Helen Gurley Brown, legendary editor of Cosmopolitan Magazine (1965-1997), died yesterday. She was 90 years old. Admittedly, I knew nothing of the legacy of the woman who would be responsible for informing and influencing my views about femininity, sex and sexuality in the media. My earliest relationship with Cosmopolitan Magazine amounted to annual purchases in January to read the Bedside Astrologer as if it were the mystical diving agent to determine what my year in relationships would garner.
Still, Brown’s Cosmopolitan shifted the culture around lady magazines, removing the taboo around frank talk about sex and desire that the women of Sterling, Cooper, Draper and Pryce certainly could appreciate. Brown’s covers were graced by voluptuous models, celebrities and her taglines scandalized (all of which according to Brown, were written by her husband).
Brown even penned a book titled, ‘Having It All’ which is a lightening rod for a circular conversation among women around privilege and the work/life balance. Her own life as chronicled in the 1982 book was a veritable hybrid of Holly Golightly and Jay Gatsby, and as American a narrative as ever, a self made woman who overcame her low economic circumstance and achieved great success. Brown never had children. Brown felt she was a feminist, and in many ways the forbearer to sex positive feminism as Irin Carmon notes:
In “Bad Girls Go Everywhere,” Gurley Brown’s biographer, Jennifer Scanlon represents Gurley Brown as a feminist whose attitudes towards sex prefigured “sex positive” feminism. That included acknowledging female desire, particularly a desire for men’s bodies. Gurley’s stubborn refusal to “demonize” men, or have any unpleasantness at all in her magazine, kept her at loggerheads with many second wavers; she saw it as simply practical. “I acknowledge that men keep women back,” Gurley Brown wrote, “but since sex is terrific and it comes from men, you can’t rule men out of this world and say they’re all terrible and rotten, because you’re going to need them for your own purposes.”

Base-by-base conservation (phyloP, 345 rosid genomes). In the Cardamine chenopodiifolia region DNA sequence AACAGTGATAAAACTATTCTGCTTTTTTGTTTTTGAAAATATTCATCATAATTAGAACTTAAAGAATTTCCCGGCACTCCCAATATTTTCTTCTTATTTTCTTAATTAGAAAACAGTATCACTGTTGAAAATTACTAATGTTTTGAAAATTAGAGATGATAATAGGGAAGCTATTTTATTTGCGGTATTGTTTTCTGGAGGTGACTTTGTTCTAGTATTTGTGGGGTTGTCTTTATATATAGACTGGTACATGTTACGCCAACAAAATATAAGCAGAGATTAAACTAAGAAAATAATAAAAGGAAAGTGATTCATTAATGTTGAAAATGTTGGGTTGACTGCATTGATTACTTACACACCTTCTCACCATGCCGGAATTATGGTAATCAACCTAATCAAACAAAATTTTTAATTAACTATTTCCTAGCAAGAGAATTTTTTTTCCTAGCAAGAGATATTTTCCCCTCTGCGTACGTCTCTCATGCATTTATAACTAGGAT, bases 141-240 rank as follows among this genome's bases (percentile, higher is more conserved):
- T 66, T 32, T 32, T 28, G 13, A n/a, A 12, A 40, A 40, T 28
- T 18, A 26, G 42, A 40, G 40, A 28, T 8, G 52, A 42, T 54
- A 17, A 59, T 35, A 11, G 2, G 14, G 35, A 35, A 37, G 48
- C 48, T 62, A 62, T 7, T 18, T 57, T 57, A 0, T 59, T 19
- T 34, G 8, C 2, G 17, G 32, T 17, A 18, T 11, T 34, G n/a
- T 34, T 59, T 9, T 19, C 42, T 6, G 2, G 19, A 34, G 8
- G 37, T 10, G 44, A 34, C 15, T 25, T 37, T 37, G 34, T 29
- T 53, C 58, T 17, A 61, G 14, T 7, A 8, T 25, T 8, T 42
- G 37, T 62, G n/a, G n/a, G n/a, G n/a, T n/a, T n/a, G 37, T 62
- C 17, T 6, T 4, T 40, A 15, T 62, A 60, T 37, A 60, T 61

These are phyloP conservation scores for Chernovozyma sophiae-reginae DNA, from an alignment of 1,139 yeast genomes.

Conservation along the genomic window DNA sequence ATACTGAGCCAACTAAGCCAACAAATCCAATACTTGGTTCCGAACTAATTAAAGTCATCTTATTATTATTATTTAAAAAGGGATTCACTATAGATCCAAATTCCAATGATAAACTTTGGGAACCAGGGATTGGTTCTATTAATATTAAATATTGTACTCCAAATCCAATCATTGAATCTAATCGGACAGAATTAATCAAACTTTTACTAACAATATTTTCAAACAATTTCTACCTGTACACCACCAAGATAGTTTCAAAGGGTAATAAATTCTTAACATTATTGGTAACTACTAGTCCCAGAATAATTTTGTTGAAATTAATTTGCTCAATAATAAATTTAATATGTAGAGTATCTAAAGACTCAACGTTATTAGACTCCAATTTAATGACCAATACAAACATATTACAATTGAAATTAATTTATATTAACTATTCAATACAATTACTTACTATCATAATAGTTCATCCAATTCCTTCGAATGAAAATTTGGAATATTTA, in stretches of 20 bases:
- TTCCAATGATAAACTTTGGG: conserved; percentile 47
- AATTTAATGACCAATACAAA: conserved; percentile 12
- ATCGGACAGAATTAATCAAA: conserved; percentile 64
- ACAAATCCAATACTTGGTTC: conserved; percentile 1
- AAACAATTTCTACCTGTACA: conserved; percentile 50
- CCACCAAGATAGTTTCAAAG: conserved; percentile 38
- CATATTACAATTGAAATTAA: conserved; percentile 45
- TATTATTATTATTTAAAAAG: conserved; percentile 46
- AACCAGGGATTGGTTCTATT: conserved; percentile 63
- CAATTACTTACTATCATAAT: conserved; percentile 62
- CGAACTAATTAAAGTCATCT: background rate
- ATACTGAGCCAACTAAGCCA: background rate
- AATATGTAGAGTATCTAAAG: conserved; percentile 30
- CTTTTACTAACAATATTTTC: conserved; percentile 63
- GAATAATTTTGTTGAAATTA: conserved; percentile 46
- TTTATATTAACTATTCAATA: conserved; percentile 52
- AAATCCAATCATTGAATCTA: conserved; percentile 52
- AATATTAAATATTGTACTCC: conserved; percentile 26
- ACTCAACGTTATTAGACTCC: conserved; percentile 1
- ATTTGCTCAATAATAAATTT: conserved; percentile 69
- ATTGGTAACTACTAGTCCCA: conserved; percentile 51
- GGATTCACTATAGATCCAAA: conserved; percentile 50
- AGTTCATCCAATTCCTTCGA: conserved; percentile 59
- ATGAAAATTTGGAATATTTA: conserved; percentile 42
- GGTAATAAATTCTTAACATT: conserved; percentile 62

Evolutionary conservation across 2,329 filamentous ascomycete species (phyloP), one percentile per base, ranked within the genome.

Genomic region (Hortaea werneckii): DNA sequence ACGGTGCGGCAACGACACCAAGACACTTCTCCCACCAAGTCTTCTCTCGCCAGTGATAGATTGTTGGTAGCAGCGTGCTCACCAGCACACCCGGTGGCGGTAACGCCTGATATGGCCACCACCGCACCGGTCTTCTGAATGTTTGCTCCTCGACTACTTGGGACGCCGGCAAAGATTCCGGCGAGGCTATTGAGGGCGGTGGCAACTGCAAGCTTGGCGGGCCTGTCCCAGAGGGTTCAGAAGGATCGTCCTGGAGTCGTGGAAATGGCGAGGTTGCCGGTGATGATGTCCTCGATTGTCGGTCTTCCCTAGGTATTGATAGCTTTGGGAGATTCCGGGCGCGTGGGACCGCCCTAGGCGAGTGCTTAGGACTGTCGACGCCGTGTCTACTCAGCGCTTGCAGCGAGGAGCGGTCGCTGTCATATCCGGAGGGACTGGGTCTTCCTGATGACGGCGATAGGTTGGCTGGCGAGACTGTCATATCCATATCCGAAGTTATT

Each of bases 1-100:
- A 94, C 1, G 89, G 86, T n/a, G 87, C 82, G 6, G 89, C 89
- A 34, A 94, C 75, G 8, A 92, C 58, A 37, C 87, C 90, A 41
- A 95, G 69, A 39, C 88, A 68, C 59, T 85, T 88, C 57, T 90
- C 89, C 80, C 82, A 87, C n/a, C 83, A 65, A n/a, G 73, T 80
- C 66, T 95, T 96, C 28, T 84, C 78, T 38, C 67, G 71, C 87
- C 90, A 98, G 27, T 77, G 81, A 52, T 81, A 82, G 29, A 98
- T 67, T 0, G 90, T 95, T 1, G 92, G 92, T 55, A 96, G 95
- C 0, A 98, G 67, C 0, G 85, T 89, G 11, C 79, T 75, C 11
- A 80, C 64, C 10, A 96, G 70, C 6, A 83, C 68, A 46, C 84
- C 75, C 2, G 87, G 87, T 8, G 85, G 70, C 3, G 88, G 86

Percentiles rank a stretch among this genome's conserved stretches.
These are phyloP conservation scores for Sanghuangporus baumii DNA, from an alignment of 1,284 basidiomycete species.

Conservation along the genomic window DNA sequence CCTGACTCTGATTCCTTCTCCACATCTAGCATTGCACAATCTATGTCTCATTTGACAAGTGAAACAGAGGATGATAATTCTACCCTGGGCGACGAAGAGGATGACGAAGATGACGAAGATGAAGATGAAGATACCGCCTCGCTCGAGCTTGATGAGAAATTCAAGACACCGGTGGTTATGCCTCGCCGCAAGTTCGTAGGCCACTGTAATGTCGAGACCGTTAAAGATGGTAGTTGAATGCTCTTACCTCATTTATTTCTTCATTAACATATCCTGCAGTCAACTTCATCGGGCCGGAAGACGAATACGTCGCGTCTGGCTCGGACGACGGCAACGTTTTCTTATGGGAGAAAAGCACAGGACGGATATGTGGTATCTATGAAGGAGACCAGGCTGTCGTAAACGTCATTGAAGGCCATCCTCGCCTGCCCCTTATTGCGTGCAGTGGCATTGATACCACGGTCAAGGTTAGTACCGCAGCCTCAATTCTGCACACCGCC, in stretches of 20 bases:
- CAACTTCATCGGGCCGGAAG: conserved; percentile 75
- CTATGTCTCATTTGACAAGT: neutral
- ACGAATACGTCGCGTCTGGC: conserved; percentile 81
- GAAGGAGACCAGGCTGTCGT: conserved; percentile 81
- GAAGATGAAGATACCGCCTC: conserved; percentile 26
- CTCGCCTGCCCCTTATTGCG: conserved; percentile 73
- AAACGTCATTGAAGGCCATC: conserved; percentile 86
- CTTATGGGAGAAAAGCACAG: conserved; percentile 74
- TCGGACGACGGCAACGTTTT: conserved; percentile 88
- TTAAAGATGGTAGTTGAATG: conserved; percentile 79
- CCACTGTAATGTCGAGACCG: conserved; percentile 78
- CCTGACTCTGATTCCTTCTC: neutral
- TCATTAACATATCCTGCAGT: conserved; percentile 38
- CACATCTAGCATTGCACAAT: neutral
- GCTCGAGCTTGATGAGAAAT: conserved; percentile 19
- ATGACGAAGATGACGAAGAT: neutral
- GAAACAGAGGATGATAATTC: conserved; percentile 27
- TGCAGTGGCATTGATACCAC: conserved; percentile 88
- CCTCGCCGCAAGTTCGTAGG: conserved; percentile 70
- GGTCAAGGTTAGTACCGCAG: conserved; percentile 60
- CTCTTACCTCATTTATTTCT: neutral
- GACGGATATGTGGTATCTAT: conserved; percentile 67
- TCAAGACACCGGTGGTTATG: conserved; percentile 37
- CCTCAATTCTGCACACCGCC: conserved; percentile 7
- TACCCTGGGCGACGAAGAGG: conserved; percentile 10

Being a modern woman in America means that we’re constantly negotiating with our bodies in relationship with men, women, the mirror, fixed culture morays and norms about our bodies, clothing… you get the picture. Even in this strange-weird and unfortunate political climate where more than 40 years after Brown took the helm of Cosmo to inform the male world that perhaps we too have an appetite beyond the perfect graham cracker crust for key lime pies (admittedly might make one think of an orgasm, but obviously, still pales to the actual thing) we’re still fighting for our right to protect what happens in our vagina, let along say ‘vagina’.
Yeah, our work is never finished.